by powerful business organizations and a small number of affluent Americans, then America's claims to being a democratic society are seriously threatened."

        That politics have changed since 1964 is a valid point. Do you mean to imply the oligarchy has been established within the last 50 years? Maybe the full paper addresses this -- I haven't had time to read it.

        --
        [Sir Garlon] is the marvellest knight that is now living, for he destroyeth many good knights, for he goeth invisible.
  • (Score: 5, Interesting) by gallondr00nk on Thursday April 17 2014, @01:41PM

    by gallondr00nk (392) on Thursday April 17 2014, @01:41PM (#32639)

    Whether the situation is as bad as the study suggests or not, you could certainly make a case that our current economic inequality is inherently undemocratic. In a society where your wallet determines your ability to influence, some will have more votes than others.

    Since we're essentially living in that society now, even if we were to nitpick over how bad, the question is how to reform it.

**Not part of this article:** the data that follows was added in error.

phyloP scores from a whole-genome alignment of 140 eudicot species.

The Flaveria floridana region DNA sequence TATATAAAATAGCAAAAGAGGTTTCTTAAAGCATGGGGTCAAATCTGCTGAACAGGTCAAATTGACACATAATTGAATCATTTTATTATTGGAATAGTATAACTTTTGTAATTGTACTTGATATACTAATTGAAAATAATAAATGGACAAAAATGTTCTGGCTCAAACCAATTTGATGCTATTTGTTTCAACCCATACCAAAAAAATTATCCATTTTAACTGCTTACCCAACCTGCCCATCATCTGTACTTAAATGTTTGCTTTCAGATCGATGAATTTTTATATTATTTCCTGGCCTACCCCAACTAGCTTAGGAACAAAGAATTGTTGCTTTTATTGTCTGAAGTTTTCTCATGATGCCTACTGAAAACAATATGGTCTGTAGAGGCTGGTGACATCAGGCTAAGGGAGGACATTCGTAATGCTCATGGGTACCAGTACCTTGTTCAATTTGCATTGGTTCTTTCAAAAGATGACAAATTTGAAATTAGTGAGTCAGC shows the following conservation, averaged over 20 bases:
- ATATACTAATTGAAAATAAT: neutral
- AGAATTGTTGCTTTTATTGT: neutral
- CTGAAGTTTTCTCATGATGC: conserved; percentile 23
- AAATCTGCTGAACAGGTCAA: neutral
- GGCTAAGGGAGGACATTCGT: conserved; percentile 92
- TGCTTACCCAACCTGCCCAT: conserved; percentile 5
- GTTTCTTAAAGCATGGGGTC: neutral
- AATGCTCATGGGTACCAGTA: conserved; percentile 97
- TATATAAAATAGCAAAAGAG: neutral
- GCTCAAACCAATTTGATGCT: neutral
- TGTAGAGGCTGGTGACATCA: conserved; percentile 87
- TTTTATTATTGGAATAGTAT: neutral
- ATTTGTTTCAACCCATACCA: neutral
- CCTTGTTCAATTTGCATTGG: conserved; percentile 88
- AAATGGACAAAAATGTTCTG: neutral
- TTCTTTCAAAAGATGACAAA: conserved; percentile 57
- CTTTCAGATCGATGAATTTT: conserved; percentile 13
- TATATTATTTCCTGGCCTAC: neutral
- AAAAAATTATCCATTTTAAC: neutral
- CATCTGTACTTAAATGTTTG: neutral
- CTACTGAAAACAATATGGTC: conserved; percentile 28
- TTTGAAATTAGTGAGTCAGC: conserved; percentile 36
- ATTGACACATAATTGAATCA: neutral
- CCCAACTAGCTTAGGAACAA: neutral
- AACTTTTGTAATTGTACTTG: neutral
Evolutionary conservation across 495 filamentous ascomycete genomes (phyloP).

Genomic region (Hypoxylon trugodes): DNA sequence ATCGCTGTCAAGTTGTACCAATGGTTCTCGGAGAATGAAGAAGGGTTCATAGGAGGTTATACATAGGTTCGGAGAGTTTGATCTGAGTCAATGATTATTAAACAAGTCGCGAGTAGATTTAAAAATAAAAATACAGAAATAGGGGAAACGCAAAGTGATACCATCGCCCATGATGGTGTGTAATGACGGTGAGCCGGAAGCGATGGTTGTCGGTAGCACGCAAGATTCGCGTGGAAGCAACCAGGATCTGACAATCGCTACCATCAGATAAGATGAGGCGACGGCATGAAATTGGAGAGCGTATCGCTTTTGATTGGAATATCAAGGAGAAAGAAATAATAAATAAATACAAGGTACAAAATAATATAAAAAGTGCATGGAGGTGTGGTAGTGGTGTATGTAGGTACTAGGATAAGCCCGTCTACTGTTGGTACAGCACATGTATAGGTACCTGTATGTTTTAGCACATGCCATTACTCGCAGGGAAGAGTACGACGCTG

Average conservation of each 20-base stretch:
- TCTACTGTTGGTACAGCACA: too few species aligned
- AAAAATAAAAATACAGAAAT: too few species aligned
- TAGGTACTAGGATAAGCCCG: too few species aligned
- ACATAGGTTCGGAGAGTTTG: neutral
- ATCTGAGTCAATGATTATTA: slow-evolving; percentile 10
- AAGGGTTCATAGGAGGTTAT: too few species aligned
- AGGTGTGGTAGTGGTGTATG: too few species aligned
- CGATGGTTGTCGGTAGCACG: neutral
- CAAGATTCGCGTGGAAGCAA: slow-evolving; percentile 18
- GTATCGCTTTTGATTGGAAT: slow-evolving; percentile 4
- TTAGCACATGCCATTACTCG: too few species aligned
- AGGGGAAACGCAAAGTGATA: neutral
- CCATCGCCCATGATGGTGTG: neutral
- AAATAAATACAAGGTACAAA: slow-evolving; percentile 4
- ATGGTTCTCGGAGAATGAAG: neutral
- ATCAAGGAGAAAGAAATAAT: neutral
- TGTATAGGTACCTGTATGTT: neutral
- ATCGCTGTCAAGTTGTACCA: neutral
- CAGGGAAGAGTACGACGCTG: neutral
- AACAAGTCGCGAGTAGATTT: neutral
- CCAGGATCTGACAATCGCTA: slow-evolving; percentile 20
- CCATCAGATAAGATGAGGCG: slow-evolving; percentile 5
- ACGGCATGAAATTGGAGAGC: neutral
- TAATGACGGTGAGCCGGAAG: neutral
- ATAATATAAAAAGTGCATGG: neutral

Sticking within a democratic system, I'd start with:
    - Proportional representation.
    - Taxpayer funded elections with a strict ban on any outside donations.
    - A wholesale devolving of powers to local municipalities, states, regions etc. In my opinion centralized government is anything but democratic, and the only way to have any real representation is to allow decision making at a local / regional level.

    Before we could tackle anything, I'd suggest the most vital and important thing to do is to remove the influence of money. If money equals free speech, as the US supreme court decided, then money essentially equals votes.

    As someone else here pointed out, we the masses have won substantial victories in civil rights, gender equality and so on. We're also gradually stopping the drug war. Stopping the influence of money in the democratic process should be our next civil rights movement.